Study: When local revenue falls, traffic citations go up

Jan 12, 2009

Got a lead foot? Hold on to your wallet.

A new study to be published in next month's Journal of Law and Economics finds statistical evidence that local governments use traffic citations to make up for revenue shortfalls. So as the economy tanks, motorists may be more likely to see red and blue in the rearview.

Study authors Thomas Garrett, assistant vice president at the Federal Reserve Bank of St. Louis, and Gary Wagner from the University of Arkansas Little Rock, examined 14 years of revenue and traffic citation data from counties in North Carolina. They found that the number of traffic citations issued goes up the year following a revenue drop.

"Specifically, a one percentage point decrease in last year's local government revenue results in roughly a 0.32 percentage point increase in the number of traffic tickets in the following year," Garrett and Wagner write.

That number may sound small, but it's a statistically significant correlation, the authors say.

The study controlled for demographic and economic differences in the sample, which contained data from 96 North Carolina counties collected from 1990 to 2003.

The finding adds credence to something many drivers have long suspected: Safety isn't the only motive in traffic enforcement efforts. Since many municipalities retain the money generated by traffic fines, perhaps traffic enforcement also acts as a bit of a fundraiser.

"There is ample anecdotal evidence that local governments use traffic tickets as a means of generating revenue…," Garrett and Wagner write. "Our paper provides the first empirical evidence to support this view…."

And don't expect to be able to throttle up when the economy recovers. The study found no significant drop in tickets when revenues increased.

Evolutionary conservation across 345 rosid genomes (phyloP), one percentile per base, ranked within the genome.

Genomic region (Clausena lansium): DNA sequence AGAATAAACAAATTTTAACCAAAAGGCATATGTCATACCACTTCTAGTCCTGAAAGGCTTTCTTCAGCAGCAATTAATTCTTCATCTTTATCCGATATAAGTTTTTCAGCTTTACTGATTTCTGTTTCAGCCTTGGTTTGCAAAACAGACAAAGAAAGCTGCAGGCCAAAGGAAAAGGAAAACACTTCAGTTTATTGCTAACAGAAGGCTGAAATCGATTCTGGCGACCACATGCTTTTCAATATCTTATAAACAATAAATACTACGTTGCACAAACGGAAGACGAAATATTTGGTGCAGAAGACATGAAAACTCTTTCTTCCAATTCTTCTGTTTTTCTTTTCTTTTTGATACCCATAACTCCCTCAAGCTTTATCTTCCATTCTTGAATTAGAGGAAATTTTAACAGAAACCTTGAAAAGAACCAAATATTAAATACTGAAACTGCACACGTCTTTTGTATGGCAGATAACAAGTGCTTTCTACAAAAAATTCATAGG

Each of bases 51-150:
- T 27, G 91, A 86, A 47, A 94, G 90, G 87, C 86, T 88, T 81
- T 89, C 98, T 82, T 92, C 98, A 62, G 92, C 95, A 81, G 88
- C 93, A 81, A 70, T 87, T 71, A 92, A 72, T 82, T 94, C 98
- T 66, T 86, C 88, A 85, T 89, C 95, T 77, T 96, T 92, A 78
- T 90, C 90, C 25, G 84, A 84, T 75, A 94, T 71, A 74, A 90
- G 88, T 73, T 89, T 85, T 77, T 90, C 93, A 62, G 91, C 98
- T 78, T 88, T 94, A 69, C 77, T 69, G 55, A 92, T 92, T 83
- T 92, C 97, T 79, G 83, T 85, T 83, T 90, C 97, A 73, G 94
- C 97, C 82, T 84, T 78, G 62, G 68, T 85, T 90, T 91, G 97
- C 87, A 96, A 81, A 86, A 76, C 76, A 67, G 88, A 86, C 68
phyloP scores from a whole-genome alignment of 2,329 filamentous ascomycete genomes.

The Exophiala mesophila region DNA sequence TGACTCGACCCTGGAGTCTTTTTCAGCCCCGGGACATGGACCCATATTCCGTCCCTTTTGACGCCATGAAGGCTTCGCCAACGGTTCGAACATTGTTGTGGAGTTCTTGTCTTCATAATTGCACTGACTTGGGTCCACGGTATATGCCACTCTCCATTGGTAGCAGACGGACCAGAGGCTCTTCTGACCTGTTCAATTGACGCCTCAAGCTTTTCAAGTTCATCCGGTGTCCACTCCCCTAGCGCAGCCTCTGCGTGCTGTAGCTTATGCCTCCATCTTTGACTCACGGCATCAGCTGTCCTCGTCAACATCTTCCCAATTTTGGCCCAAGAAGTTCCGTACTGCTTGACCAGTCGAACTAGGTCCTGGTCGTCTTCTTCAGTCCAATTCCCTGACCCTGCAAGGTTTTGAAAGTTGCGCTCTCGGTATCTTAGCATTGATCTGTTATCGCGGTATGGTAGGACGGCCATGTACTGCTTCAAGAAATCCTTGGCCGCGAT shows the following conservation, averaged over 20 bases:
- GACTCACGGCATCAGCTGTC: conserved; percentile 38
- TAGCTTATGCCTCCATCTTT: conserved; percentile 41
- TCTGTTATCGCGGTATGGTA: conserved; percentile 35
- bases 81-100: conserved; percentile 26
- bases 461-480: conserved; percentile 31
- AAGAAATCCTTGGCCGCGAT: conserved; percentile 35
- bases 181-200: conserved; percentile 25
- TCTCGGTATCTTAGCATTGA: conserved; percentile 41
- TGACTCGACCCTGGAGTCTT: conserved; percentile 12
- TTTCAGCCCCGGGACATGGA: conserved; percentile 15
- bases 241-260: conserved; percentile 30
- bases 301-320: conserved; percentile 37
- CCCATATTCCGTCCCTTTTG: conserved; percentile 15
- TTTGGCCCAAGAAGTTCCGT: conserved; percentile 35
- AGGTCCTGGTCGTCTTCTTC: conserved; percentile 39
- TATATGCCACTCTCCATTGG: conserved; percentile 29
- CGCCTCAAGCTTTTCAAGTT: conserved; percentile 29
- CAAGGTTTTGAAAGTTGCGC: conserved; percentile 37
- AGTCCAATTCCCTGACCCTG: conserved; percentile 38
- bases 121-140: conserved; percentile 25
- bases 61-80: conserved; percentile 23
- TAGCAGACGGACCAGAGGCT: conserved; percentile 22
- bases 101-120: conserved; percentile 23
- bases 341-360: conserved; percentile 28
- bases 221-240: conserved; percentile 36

Article: Garrett, Thomas A., Gary A. Wagner, "Red Ink in the Rearview Mirror: Local Fiscal Conditions and the Issuance of Traffic Tickets," Journal of Law and Economics, 52:1, Feb. 2009

Source: University of Chicago

Explore further: Interactivity tools can boost persuasiveness of websites

Related Stories

Mexico boosts protection of near-extinct porpoise

1 hour ago

Mexico is greatly expanding a protected area of the Gulf of California and boosting navy patrols in an effort to save the vaquita marina, a small porpoise facing imminent extinction.

Court monitor: Apple antitrust cooperation has 'declined'

1 hour ago

Apple Inc.'s cooperation with efforts to improve its compliance with antitrust laws after a federal judge concluded it colluded with electronic book publishers to raise prices five years ago took on an "adversarial tone" ...

SEC questions LA Unified on use of bonds for iPad project

1 hour ago

The Securities and Exchange Commission recently questioned Los Angeles Unified School District officials as part of informal inquiry into whether they properly used bond funds for a beleaguered $1.3 billion project to provide ...

Recommended for you

Music: Will climate change give us the blues?

Apr 14, 2015

Climate change is predicted to intrude into almost every area of life—from where we live, to what we eat and whom we war with. Now music can be added to the list.

User comments : 1

Adjust slider to filter visible comments by rank

Display comments: newest first

bobwinners
not rated yet Jan 13, 2009
Oh, absolutely. Not only do tickets for all sorts of infractions go up, but methods of 'enhancing' revenues does too. For instance, most local court systems mail bail reminders to those ticketed. However, this isn't 'required'. So, by failing to mail that bill for your latest parking ticket, the raise the possibility of a trangressor forgetting the ticket and having to pay a higher fine.
Do respect your local governments! NOT

Please sign in to add a comment. Registration is free, and takes less than a minute. Read more

Click here to reset your password.
Sign in to get notified via email when new comments are made.